In this topic, I'll explain how I have created "little planet" panoramas such as this one posted on the forum
There are actually 2 methods : the real one, and a quick-and-dirty workaround.
Genuine little planet panorama
So for the real thing, it's quite easy. What you'll need is a 360x180 panorama. So you may want to refer to this generic panorama tutorial http://themobilephotographyblog.com/mobile-photography-techniques/how-to-create-a-great-panorama-tutorial/
to understand how to create a panorama.
You'll need to cover 360° (all around yourself/your tripod) AND 180° (from zenith to the ground).
Once stitched, you'll get a standard panorama. For instance (not hosted on the forum because too big) :http://sdrv.ms/1gff3gg
It's not an issue if you don't have a perfect 360x180. You should have 360, but between 170 and 180 of vertical angle is good enough.
Now it will depend on the software you're using to stitch the panorama.
A) If it's NOT Hugin nor Autopanogiga, you won't have a "little planet" projection. Too bad. Use a "stereographic" or "equirectangular" projection and stitch it. Then import it in Hugin (hugin.sf.net), yes, a single image, you'll be asked for the lens specs, set equirectangular lens and HFOV to 360 and click ok. Then skip to C)
B) If you're using autopanogiga, you have a little planet projection, go for it, it's straightforward
C) In Hugin, you have to change your projection to stereographicn then rotate (pitch) 90°. Then zoom in or out and you'll see the little planet!
Once rendered, you'll have to fine-tune the little planet. Like using the clone tool (in the GIMP, sorry, I'm a Linux guy) to remove inconsistencies in the sky (where it is stitched), or because you'll have a hole in the your planet. Why? Remember, I said 170+ was enough for vertical angle. Good enough, but this comes with a drawback: the missing part will make a "hole" at the centre of the planet. No need to worry, again some clone tool grooming and that's it.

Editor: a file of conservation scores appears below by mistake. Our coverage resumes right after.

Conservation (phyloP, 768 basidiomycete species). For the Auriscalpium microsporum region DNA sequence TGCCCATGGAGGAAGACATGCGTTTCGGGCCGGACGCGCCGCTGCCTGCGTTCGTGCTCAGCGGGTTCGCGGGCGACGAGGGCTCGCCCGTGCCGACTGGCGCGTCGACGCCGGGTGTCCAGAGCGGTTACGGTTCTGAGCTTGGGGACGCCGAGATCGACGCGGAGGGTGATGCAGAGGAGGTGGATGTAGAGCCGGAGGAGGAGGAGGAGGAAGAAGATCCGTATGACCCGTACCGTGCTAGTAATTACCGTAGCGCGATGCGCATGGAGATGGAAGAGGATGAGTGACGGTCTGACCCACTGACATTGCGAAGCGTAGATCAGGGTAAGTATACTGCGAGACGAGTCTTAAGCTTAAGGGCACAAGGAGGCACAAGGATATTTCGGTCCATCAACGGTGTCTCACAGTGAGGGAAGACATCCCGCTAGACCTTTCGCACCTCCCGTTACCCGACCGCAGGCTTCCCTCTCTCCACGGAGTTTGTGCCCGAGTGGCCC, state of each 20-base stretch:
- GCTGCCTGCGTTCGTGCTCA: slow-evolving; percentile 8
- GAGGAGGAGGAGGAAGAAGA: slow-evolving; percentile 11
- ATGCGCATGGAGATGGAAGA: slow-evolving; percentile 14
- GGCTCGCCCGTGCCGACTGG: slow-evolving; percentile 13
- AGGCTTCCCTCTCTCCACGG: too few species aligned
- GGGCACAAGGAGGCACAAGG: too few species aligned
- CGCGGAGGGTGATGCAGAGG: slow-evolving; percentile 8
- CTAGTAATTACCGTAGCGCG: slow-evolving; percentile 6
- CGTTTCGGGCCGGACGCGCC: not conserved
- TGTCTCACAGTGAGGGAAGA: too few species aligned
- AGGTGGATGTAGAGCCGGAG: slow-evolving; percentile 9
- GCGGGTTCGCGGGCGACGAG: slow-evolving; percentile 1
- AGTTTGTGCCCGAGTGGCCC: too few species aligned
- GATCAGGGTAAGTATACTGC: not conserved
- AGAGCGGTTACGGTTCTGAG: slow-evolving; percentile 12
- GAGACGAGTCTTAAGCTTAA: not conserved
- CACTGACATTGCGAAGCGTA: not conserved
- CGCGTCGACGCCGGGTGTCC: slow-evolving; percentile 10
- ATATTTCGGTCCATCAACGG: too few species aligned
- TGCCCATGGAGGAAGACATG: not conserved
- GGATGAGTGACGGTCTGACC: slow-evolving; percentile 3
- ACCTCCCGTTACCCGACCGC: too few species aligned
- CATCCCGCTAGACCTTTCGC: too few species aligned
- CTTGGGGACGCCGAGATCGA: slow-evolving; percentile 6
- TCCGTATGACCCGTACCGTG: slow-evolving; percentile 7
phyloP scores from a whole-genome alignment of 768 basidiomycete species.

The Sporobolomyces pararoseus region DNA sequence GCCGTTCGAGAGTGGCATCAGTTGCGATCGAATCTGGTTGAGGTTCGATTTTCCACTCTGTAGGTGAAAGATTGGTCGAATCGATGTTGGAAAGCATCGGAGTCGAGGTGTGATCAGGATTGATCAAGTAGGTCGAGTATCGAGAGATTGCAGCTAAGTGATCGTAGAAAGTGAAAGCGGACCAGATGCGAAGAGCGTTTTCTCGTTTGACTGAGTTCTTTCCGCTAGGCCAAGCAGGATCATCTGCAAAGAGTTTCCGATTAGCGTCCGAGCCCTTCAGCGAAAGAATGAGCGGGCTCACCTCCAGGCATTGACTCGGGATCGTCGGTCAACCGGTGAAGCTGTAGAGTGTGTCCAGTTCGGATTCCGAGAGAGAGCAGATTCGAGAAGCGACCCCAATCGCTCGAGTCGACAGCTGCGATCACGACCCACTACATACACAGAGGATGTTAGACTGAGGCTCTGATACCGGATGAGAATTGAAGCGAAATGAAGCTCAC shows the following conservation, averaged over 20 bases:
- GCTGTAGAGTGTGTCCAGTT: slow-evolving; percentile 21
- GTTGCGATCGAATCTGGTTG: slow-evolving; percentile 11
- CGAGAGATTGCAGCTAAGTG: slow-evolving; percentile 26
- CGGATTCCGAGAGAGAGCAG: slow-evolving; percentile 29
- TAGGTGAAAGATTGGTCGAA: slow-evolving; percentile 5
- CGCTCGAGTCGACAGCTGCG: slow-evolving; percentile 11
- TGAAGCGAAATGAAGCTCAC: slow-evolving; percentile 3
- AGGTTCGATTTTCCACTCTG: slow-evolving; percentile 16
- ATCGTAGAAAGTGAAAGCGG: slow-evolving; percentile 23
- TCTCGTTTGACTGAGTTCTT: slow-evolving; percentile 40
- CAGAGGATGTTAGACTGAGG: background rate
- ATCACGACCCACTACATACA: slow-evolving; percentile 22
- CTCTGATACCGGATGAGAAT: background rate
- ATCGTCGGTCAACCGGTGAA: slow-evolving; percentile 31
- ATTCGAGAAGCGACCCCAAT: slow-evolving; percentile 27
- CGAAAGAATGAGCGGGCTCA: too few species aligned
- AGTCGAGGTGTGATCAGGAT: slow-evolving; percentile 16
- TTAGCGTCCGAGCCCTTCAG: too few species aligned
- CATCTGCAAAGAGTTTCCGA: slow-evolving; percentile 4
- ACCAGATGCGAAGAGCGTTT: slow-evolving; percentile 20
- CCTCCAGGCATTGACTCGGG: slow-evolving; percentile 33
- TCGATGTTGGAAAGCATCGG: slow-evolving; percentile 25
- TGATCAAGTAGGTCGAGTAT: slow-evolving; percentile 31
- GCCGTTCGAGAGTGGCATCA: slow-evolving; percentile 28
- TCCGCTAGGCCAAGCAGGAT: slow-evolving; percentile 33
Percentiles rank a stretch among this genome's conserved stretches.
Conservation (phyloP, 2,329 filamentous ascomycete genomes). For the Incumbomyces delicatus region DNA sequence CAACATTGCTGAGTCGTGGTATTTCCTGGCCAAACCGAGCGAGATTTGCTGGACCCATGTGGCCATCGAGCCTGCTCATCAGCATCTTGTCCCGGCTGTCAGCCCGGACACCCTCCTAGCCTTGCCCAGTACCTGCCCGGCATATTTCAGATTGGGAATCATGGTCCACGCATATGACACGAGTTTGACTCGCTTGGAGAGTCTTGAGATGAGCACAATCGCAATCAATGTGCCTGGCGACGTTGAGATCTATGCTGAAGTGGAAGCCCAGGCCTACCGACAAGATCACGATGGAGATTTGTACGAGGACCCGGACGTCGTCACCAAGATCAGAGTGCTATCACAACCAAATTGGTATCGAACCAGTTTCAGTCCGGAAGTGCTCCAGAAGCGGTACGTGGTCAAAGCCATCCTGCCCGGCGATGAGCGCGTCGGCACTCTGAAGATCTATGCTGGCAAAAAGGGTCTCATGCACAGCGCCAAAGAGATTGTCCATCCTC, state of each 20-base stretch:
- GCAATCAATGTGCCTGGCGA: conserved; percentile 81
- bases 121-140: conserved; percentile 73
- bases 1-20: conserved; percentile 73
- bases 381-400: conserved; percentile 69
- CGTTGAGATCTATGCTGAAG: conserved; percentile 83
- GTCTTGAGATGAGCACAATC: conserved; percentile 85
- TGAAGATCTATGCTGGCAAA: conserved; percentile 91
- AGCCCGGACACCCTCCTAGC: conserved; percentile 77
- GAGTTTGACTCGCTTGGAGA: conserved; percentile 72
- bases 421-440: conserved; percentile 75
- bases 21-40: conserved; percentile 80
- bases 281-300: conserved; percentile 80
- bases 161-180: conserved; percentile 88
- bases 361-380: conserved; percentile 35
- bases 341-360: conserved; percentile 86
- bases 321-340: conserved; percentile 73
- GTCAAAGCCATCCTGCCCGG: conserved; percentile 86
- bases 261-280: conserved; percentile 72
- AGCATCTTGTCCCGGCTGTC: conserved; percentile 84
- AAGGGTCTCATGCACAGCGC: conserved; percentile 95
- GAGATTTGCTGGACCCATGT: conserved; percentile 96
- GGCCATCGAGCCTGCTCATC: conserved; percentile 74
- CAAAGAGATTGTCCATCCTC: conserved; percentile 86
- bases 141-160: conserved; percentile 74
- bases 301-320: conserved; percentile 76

So applied to the mountain panorama (skydrive link above to the original), this gives:
Now look at it more carefully. You can guess where I was standing turning around myself (no tripod). I've used the clone tool to erase the hole and fill it with "snow"
The poor man's little planet
I don't like this second method, because it's not as beautiful than the previous one. But it's less demanding. You'll have to have a good panorama, where left and right sides can connect properly. You can crop your panorama to do so. Now in the GIMP or Photoshop, you have to modify the size of the image. Let's say you have a 1234x567 image. You have to change the image size (untick "keep proportions" or equivalent") to have a square of 1234x1234. The image will look ugly and stretched, it's normal.
Now rotate that image of 180° (upside down).
Finally, find the "polar coordinates" filter. In Photoshop, it's in Filter/Distort/Polar Coordinates ; in the GIMP, it's the same
Now you have your little planet. But I don't like this method, because everything is radially stretched. Clouds won't be as beautiful as with the stereographic projection, for instance. If you have buildings on the panorama, they'll look more natural with the first method than with the second one.Conclusion
: prefer method one and "invest" in a 360x180 panorama